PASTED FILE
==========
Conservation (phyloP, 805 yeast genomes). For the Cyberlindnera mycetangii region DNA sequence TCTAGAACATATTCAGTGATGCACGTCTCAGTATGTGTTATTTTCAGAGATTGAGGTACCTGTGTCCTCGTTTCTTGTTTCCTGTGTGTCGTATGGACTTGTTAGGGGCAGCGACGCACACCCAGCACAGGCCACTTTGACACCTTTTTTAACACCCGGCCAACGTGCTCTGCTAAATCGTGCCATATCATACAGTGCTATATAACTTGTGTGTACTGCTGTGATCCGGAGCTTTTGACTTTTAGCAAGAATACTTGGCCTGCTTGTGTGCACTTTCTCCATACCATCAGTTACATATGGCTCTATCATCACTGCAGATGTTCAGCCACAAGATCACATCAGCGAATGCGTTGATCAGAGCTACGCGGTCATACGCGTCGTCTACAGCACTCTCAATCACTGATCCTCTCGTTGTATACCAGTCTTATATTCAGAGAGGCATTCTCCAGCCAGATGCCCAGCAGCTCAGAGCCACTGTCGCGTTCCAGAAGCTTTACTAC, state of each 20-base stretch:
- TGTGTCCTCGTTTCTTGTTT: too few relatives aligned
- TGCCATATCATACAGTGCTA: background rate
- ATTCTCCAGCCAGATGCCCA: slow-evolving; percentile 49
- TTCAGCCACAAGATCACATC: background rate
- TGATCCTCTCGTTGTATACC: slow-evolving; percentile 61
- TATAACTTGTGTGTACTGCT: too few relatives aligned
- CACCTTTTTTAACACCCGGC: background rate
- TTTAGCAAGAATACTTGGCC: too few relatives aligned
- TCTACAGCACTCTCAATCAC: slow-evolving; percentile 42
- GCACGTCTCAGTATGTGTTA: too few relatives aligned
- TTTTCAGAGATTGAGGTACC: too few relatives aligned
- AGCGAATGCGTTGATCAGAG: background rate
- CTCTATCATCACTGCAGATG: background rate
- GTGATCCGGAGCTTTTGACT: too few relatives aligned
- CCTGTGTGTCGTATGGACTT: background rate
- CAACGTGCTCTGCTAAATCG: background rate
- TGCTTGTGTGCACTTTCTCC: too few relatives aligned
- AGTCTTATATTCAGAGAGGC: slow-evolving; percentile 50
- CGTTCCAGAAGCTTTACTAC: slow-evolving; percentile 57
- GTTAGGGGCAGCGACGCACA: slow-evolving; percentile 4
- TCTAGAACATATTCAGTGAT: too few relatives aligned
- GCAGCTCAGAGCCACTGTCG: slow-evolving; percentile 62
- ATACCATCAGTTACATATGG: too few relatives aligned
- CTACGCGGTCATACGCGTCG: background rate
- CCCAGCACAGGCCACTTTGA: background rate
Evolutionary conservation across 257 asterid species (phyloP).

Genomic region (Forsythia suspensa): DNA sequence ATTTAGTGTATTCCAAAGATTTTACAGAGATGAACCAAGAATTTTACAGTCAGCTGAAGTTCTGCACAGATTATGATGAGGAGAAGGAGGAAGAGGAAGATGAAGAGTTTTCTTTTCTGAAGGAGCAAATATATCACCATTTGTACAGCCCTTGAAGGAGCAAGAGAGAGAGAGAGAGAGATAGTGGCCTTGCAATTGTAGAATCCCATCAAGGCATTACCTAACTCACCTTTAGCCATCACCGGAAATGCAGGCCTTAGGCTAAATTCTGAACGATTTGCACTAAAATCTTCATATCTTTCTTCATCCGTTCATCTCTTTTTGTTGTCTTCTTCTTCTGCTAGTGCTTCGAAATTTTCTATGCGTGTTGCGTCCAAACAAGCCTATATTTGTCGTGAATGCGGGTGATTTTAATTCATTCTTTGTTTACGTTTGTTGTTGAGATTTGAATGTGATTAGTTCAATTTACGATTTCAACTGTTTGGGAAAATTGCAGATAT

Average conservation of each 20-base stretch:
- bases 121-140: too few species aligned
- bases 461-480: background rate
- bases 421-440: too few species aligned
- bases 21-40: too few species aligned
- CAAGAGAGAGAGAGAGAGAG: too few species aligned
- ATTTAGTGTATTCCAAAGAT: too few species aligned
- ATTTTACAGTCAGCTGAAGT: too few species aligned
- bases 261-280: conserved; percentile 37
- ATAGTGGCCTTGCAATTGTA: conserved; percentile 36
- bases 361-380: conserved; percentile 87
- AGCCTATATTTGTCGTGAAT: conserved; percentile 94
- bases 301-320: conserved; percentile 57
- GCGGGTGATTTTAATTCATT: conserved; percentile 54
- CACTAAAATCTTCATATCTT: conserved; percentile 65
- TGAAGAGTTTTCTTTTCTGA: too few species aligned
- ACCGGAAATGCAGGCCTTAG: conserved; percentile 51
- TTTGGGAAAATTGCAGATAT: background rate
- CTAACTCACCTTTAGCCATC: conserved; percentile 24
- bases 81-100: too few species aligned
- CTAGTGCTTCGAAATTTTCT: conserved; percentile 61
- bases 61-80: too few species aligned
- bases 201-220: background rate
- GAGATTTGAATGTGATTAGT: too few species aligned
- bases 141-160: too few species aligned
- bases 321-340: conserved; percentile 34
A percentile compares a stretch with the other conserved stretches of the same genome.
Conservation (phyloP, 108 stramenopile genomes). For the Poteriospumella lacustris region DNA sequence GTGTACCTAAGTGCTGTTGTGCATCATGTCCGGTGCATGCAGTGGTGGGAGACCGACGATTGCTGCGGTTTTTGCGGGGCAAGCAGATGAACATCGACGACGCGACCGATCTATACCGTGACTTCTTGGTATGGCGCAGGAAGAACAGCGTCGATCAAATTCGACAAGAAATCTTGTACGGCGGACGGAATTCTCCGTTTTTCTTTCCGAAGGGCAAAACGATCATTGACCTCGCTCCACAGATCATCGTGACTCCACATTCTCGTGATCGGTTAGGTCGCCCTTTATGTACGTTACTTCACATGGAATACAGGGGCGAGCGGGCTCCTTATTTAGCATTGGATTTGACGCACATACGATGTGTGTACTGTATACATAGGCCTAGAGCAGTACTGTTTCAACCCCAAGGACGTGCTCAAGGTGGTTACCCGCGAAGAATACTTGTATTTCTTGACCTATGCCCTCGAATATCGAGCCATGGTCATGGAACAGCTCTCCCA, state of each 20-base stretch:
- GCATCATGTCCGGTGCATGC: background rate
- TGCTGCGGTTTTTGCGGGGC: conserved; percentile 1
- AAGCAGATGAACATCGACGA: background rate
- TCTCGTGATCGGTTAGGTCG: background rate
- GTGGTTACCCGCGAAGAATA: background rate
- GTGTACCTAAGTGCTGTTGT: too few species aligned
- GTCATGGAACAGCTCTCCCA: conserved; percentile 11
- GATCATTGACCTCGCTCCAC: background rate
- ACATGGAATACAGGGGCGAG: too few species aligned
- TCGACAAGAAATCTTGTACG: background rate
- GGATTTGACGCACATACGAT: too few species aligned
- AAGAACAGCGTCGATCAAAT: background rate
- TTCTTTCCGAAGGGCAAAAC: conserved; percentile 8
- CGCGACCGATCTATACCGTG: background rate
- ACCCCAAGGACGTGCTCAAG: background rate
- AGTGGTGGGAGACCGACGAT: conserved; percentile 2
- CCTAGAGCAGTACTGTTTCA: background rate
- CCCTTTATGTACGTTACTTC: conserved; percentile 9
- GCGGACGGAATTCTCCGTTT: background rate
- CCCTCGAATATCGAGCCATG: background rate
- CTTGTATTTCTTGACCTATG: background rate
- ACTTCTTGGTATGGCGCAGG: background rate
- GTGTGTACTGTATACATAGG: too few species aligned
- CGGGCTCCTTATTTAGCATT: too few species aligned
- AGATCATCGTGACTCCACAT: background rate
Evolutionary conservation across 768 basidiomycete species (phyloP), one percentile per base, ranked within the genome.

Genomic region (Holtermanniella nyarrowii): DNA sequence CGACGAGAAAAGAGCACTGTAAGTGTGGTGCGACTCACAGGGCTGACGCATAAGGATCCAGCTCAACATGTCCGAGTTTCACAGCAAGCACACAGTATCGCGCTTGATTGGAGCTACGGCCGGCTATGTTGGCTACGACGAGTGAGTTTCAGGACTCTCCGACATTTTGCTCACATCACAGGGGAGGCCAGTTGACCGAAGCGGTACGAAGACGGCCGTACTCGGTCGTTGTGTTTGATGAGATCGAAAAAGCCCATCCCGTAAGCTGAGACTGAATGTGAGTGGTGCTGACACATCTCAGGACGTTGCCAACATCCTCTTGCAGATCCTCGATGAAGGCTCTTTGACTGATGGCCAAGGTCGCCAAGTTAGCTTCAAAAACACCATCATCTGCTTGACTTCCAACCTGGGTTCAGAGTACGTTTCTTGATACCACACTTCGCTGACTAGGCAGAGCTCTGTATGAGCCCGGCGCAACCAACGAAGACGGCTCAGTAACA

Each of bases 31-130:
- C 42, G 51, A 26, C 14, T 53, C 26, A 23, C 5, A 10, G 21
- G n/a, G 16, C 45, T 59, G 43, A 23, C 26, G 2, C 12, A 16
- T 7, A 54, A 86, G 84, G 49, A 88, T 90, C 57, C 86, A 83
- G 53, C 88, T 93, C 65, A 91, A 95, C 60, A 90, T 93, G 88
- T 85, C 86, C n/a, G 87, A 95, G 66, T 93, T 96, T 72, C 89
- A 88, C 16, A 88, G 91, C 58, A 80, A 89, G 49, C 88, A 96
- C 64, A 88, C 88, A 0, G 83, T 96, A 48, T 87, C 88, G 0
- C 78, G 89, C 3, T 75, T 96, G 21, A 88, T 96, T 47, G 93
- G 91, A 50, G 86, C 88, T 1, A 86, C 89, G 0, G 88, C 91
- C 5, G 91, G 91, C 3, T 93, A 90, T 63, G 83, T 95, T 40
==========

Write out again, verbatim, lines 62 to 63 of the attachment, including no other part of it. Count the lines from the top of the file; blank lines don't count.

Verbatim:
- GTGTACCTAAGTGCTGTTGT: too few species aligned
- GTCATGGAACAGCTCTCCCA: conserved; percentile 11